Your remaining problem is in your
getDotProd(List, MH, N),
vecTimesMatrix(List, Mtail, N).
- In the second clause, the first argument is given as
[List] which would imply a list of a single element (
List). Subsequent calls to
vecTimesMatrix in the clause indicate that this should simply be
- In the second clause, the third argument is shown simply as a list of one argument:
[N]. So the third argument never "builds" a list. Additionally, the recursive call to
N as its third argument, and that argument had already been instantiated by the prior query to
getDotProd as the dot product of the vector
List and the vectory
MH. Logically, the recursive call should be saying that the vector product of
Mtail is the tail of the final product.
- The base case assumes that the first argument reduces to
, but this is not so.
List always remains as-is throughout the recursive process. So instead of
 you should have
_ (it will keep its value, but you don't care about it in the base case).
- The base case has as a second argument
[], but that's not the correct form for an empty list. That's actually a list consisting of one element, that element being the empty list. In reality, even though the second argument is a "list of lists", the empty list is still
Putting it all together (and renaming predicates per de facto conventions using underscores rather than camel case):
get_dot_prod(, , 0.0). % Dot product of empty vectors is 0.0
% (Dot prod of vectors of unequal length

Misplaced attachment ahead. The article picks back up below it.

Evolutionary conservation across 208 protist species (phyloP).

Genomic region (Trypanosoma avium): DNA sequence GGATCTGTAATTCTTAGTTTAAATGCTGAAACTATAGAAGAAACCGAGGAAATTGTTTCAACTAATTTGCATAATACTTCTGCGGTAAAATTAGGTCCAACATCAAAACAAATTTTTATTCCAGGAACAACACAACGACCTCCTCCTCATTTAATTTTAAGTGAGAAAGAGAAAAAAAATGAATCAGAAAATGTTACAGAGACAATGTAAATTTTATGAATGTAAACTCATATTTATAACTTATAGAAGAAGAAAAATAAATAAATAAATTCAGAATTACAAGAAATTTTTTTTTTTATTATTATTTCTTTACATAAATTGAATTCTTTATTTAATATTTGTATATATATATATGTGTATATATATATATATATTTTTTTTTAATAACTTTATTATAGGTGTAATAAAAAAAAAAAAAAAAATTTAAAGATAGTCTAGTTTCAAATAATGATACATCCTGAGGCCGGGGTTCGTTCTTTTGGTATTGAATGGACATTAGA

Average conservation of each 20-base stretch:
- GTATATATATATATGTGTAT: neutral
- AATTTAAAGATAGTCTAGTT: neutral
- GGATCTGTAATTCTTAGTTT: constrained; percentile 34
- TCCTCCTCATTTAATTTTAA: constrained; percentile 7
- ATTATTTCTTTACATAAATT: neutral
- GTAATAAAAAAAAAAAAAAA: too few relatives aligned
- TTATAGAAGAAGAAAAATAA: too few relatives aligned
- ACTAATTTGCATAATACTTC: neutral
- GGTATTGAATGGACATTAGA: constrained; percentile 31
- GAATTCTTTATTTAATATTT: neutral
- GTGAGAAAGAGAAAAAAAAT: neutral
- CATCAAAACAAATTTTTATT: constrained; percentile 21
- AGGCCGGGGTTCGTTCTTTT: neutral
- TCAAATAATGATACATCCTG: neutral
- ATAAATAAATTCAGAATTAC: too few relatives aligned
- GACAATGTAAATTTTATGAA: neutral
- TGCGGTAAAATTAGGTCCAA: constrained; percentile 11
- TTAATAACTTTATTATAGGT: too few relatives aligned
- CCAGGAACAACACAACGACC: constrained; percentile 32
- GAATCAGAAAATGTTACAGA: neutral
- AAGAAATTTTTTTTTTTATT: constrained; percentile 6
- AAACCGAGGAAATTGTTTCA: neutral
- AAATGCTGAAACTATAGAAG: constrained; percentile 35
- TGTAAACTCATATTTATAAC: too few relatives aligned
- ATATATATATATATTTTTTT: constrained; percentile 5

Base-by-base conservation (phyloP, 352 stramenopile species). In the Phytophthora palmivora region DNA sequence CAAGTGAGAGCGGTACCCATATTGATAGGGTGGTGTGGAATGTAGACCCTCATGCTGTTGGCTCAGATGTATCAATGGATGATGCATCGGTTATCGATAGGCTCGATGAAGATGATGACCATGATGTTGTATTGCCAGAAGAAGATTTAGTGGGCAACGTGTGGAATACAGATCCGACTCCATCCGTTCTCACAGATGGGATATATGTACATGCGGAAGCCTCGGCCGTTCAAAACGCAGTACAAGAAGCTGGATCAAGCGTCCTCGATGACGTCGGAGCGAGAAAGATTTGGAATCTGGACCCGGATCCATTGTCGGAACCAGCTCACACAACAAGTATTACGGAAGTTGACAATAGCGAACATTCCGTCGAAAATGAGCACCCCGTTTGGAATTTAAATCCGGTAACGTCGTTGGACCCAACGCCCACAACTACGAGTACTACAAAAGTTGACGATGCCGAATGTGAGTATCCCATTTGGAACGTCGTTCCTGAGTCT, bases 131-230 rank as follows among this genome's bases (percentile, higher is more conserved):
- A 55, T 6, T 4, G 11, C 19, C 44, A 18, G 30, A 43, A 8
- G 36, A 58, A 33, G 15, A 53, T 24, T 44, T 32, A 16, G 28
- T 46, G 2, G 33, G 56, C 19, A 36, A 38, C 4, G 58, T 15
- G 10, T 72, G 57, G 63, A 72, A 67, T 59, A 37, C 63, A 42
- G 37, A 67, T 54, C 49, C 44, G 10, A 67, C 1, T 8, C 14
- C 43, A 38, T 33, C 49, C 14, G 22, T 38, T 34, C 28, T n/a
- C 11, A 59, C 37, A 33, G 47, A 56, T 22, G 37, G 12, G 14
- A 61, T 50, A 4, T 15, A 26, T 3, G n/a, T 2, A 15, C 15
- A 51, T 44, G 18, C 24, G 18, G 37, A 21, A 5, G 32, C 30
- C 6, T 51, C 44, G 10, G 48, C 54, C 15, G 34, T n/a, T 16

% is not defined and will fail)
get_dot_prod([H1|T1], [H2|T2], N) :- % N is dot product of [H1|T1] [H2|T2] if...
get_dot_prod(T1, T2, N1), % N1 is dot product of T1 T2, and
N is N1 + (H1 * H2). % N is N1 + (H1*H2) [evaluated]
vec_times_matrix(_, , ). % Product of any vector with
% empty matrix is empty
vec_times_matrix(List, [MH|Mtail], [N|Ntail]):-
% [N|Ntail] is List x [MH|Mtail] if...
get_dot_prod(List, MH, N), % N is dot product of List and MH, and
vec_times_matrix(List, Mtail, Ntail). % Ntail is List x Mtail
This will yield:
| ?- vec_times_matrix([1,2],[[1,0],[0,1]], M).
M = [1.0,2.0] ? a
| ?- vec_times_matrix([1,2],[[1,0],[0,1],[1,1]], M).
M = [1.0,2.0,3.0] ? a
(1 ms) no
I added the comments in the code above to illustrate, in a simple way, how to think of the prolog predicate logic, which aids in defining them. As was pointed out already, the prolog "predicate" doesn't act as a "function". It describes a logical relation between entities which will either succeed or fail.
Once you learn to think how prolog thinks (relationally), you'll find it more enjoyable. :)